Fomesafen and glufosinate are used to control broadleaf weeds in major agronomic crops in the US and have become effective and widely used alternatives to glyphosate in these crops, especially when glyphosate-resistant weed biotypes are present [1722]. There is concern that widespread and repeated use of these herbicides could lead to selection for resistance to the modes of action represented by fomesafen and glufosinate. To date, biotypes in North Carolina expressing resistance to these herbicides either do not exist or have not been under sufficient selection pressure to express resistance in fields in North Carolina. Determining if resistance to these herbicides exist will help growers and their advisors employ alternatives to glyphosate and if needed to control biotypes resistant to fomesafen and glufosinate if they occur. Therefore, objectives of this study were (1) to determine the distribution of glyphosate- and thifensulfuron-resistant biotypes of Palmer amaranth in North Carolina compared with the distribution in 2005 and (2) to determine if resistance to fomesafen and glufosinate is present in North Carolina Palmer amaranth populations.

2. Materials and Methods

A survey was administered across the Coastal Plain and Piedmont regions of North Carolina during the fall of 2010 using a grid sampling procedure. A map of the state (North Carolina DeLorme Atlas & Gazetteer, 9th edition, DeLorme Co., Yarmouth, ME) with latitude and longitude marked at increments of 0.1722 degrees and 0.2167 degrees, respectively, was used. Sample points were established at the intersection of each latitude and longitude marking (19.03 km by 19.8 km). Sample points falling within urban areas were omitted. A total of 274 predetermined sites were selected (Figure 1). Some sites were in forests, pastures, swamps, or residential areas, and no Palmer amaranth was present. If no Palmer amaranth was found at the predesignated site, an effort was made to survey surrounding areas within a 1.6-km radius.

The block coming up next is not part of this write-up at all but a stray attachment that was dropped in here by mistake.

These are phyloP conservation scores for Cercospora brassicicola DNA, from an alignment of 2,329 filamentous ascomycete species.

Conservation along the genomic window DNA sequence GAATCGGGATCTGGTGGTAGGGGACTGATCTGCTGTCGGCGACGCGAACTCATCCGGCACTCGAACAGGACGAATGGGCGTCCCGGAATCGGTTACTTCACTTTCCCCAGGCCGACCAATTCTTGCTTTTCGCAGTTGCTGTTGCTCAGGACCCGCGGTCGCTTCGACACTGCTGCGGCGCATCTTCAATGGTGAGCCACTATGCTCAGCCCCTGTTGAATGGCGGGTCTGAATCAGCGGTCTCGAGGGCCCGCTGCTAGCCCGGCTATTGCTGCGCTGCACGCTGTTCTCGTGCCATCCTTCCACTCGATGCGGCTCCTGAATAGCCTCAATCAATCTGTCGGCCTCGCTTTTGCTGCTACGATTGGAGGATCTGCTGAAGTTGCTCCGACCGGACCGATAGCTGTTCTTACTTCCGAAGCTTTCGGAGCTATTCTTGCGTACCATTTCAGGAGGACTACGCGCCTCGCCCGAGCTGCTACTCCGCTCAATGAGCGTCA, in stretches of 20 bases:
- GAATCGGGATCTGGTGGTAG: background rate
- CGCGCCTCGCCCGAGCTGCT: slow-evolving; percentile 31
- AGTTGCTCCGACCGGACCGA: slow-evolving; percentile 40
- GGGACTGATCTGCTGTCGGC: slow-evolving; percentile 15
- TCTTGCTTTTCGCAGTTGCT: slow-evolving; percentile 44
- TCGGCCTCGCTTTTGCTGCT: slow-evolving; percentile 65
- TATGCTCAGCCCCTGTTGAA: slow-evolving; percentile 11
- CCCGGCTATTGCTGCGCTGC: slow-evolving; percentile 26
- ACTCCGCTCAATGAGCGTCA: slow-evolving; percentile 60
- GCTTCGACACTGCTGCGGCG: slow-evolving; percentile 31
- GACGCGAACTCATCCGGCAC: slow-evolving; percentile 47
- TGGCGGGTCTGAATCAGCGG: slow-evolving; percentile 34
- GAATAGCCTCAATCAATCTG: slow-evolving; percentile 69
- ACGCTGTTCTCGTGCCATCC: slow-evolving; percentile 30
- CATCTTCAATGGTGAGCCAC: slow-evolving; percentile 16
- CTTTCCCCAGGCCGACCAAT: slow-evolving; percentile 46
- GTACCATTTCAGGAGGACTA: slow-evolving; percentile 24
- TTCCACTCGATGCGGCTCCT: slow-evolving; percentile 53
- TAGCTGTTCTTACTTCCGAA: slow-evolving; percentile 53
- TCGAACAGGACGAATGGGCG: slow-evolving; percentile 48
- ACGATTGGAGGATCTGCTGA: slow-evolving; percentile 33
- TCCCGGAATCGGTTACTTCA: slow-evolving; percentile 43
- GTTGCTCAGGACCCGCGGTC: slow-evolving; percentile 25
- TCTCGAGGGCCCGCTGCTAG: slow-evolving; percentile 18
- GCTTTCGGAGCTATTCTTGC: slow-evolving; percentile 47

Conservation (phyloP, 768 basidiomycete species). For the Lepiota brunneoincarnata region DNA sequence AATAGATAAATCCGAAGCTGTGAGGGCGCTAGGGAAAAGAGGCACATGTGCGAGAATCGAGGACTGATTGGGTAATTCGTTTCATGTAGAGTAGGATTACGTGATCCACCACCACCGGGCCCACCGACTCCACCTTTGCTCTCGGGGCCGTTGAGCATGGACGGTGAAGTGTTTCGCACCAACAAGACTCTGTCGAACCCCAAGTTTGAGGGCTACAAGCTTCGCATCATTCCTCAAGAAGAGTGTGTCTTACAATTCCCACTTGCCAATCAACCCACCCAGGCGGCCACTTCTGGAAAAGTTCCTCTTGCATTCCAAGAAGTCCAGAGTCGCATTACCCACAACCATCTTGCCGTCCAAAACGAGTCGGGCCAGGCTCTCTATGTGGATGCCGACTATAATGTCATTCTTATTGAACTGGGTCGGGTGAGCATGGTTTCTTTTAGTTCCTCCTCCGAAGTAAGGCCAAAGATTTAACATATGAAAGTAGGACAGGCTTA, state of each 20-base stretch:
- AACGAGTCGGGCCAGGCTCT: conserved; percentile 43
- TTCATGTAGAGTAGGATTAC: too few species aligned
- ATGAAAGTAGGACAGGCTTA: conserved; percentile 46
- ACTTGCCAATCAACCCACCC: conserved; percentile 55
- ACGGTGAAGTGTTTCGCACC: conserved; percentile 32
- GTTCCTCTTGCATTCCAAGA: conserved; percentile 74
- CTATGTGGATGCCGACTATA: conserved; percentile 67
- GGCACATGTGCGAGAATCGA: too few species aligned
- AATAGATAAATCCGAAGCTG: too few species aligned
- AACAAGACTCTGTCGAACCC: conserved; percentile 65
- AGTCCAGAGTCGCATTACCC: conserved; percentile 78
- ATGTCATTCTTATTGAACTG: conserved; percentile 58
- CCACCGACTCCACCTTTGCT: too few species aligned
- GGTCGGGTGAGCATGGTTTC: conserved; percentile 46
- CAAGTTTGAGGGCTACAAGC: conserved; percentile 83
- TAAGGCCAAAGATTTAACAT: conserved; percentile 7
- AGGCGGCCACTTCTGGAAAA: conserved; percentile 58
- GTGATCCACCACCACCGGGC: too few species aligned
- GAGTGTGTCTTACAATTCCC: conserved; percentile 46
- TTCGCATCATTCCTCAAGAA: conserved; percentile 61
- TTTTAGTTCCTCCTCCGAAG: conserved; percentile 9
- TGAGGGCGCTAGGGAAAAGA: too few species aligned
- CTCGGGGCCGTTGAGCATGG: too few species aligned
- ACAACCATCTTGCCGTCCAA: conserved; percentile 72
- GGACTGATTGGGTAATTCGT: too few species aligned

747810.fig.001
Figure 1: Sample sites for the 2010 survey of North Carolina.

A total of 134 Palmer amaranth populations were sampled from soybean and cotton fields. Seed heads from 20 or more plants were collected per site and bulked in paper bags. Seed heads were air-dried and hand-threshed, and seeds were stored at 1°C until further use. Plants from seeds collected at these sites were grown in excess in a greenhouse in four replicate pots (7.5 by 12 cm by 5 cm) per herbicide rate using a commercial growing medium (Metro Mix 200, Scotts-Sierra Horticultural Products Company, Marysville, OH). Plants were thinned to four to five per pot 5 d after emergence. A known glyphosate-susceptible and a known glyphosate-resistant population were included for comparison in the experiment with glyphosate [12]. Each pot received 25 mL of a 4.6 g L−1 fertilizer solution (Peters Professional Water Soluble 20-20-20 Fertilizer, Scotts-Sierra Horticultural Products Co., Marysville, OH) 10 and 20 d after weed emergence. Pots were watered three times daily using automatic sprinklers. The greenhouse was maintained at °C, and natural lighting was supplemented for 14 h daily with metal halide lamps (Hubbell Lighting Inc., Greenville, SC) delivering 400 μmol m−2 s−1.